Blastomyces dermatitidis is a thermally dimorphic fungus that causes the pulmonary pyogranulomatous disease, blastomycosis. Initial infection is through the lungs and although often subclinical, lymphohematogeneous dissemination may occur, culminating in systemic disease. Clinical disease most often involves the lungs, skin, bones, genitourinary system and central nervous system but dissemination can involve any organ. Blastomycesis endemic in the southern and southeastern states that border the Ohio and Mississippi River valleys as well as Midwestern states and Canadian provinces that border the Great Lakes and the Saint Lawrence Riverway. Additionally, autochthonous cases of blastomycosis have been diagnosed in Africa and India. Serologic testing for blastomycosis should be requested when a patient shows signs of a respiratory infection that progresses gradually, with fever, weight loss, cough with sputum, chest pain, and night sweats. The test should also be performed when there are verrucous or ulcerative lesions on the skin, a common sign of dissemination. Blastomycosis presents a diagnostic challenge as the manifestations of most early infections overlap substantially with those of other respiratory infections or malignancies. In addition, diagnosis by histological or culture studies, though ideal, may take time or reflect false results. Therefore, specific laboratory testing is usually required to establish a diagnosis of blastomycosis.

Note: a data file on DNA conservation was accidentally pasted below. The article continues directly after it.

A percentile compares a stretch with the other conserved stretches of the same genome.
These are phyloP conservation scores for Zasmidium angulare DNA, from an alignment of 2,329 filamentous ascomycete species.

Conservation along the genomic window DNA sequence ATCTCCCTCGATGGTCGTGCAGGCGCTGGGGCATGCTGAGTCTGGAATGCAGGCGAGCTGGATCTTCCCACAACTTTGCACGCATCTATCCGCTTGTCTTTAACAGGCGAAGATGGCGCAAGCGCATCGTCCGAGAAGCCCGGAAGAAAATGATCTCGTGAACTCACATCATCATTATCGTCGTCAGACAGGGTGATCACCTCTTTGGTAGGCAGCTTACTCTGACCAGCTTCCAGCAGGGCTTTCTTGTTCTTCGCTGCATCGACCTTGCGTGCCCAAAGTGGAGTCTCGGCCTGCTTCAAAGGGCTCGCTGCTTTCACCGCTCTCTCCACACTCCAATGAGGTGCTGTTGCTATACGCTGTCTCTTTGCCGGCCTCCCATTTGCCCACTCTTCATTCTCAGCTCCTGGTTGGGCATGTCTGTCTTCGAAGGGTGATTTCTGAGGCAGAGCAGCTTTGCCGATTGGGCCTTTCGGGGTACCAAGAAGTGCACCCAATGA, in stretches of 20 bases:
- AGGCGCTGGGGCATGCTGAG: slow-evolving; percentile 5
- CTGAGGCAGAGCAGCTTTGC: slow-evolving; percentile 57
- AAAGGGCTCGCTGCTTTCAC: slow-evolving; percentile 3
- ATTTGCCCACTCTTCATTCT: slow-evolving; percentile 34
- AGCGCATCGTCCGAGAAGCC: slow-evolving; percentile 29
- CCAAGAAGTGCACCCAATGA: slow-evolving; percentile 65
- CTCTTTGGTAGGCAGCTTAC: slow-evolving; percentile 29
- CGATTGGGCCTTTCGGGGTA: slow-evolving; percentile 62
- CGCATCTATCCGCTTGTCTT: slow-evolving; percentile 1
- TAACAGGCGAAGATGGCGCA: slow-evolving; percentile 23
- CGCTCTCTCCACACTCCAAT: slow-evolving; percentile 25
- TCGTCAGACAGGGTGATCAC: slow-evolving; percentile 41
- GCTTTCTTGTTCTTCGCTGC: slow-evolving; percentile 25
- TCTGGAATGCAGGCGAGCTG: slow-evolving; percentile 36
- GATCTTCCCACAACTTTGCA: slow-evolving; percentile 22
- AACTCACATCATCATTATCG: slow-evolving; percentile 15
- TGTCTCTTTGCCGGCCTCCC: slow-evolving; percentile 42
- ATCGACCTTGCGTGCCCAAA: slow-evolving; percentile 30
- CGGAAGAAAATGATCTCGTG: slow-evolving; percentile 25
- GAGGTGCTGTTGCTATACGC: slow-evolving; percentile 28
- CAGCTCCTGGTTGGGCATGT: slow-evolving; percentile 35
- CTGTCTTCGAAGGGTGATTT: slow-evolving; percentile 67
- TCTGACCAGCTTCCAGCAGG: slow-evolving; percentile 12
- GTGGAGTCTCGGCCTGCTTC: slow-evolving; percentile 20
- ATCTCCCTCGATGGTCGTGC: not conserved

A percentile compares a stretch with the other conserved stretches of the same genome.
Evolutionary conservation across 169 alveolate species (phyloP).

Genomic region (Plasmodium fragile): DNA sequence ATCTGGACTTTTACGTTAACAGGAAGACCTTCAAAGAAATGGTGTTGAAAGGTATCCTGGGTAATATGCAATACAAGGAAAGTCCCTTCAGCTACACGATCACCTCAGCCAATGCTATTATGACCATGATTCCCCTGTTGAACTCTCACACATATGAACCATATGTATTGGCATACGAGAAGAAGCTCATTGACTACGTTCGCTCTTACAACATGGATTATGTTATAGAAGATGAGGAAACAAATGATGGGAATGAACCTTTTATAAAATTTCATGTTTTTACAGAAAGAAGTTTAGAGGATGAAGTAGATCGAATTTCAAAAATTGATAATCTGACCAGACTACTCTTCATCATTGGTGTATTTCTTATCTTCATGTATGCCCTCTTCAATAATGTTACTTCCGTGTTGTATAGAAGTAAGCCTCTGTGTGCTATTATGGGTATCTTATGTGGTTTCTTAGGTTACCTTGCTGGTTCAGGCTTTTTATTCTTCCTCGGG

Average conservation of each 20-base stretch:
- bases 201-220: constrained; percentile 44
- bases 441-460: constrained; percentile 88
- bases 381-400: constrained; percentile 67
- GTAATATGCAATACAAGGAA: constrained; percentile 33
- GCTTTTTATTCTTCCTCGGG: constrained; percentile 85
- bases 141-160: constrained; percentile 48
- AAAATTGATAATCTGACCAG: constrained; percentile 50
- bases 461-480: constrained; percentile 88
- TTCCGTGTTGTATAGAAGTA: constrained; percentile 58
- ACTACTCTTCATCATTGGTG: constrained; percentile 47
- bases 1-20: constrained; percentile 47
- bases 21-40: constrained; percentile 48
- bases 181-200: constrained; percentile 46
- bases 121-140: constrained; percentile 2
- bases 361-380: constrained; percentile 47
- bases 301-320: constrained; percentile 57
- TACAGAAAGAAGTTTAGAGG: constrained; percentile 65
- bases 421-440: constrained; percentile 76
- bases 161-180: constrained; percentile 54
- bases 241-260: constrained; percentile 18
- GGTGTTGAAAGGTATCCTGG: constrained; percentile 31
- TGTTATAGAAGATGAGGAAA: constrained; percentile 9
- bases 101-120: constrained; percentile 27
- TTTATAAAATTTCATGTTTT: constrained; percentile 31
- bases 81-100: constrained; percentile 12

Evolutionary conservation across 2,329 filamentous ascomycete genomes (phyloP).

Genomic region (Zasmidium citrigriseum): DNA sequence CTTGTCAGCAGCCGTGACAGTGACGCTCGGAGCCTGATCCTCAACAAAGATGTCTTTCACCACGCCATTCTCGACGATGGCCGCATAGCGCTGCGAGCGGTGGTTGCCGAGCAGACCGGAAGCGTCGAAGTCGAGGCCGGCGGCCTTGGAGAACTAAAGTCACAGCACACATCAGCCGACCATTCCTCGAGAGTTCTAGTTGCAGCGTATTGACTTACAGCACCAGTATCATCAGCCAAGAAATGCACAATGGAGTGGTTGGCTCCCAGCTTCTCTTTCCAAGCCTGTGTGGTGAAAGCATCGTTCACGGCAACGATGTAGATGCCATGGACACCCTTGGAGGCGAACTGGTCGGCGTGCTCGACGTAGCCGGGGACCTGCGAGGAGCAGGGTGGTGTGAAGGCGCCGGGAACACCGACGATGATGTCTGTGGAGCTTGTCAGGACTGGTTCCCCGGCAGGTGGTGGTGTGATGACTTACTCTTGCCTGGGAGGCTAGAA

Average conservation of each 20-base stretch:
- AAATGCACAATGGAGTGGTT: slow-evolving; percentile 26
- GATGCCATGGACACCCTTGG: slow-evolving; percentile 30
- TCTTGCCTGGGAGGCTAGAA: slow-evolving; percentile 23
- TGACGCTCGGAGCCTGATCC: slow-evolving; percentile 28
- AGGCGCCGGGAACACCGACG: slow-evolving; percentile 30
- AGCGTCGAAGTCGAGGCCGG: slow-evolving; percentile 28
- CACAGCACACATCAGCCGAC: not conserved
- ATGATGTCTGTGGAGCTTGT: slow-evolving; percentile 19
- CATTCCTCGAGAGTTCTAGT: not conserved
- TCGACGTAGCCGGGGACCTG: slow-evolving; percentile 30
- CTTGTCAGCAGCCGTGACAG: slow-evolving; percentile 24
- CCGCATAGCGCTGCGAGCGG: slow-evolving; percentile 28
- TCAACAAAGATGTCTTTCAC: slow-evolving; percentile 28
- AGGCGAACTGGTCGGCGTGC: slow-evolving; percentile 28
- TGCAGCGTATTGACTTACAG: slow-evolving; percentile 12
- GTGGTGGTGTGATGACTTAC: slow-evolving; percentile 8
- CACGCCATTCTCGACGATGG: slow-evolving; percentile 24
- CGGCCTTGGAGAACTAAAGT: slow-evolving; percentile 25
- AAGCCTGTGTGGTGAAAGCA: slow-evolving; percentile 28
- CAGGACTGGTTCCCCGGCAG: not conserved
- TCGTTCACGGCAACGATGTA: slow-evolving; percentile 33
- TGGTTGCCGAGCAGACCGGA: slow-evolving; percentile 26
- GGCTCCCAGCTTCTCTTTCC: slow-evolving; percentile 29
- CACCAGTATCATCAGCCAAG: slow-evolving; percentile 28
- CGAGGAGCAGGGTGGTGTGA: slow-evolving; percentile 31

Latex Agglutination / Immunodiffusion (IMMY)

Invasive candidiasis is a disease of fungal etiology with an increasing incidence, especially in immunosuppressed patients (graft receivers, neutropenic and AIDS patients, etc), long-stay hospitalized and catheterized patients, as well as those subjected to extensive surgery or receiving broad spectrum antibiotic therapy. The diagnosis of invasive candidiasis is especially difficult due to the absence of pathognomonic symptoms specific of the disease and the low recovery of the microorganism in culture. Immediate response and rapid therapy are essential for establishing successful treatment.

Invasive Candidiasis (CAGTA) VIRCLIA

Candida Sepsis Dx from whole blood T2

Cryptococcosis, a fungal disease caused by both species of the Cryptococcus species complex (Cryptococcus neoformans and Cryptococcus gattii). Individuals with impaired cell-mediated immunity are at greatest risk of infection. Cryptococcosis is one of the most common opportunistic infections in AIDS patients. Cryptococcosis is most diagnosed by detection of cryptococcal antigen (CrAg) using one of several methods.

Cryptococcal Antigen Lateral Flow
Latex Agglutination / Immunodiffusion
Enzyme Immuno Assays (EIA)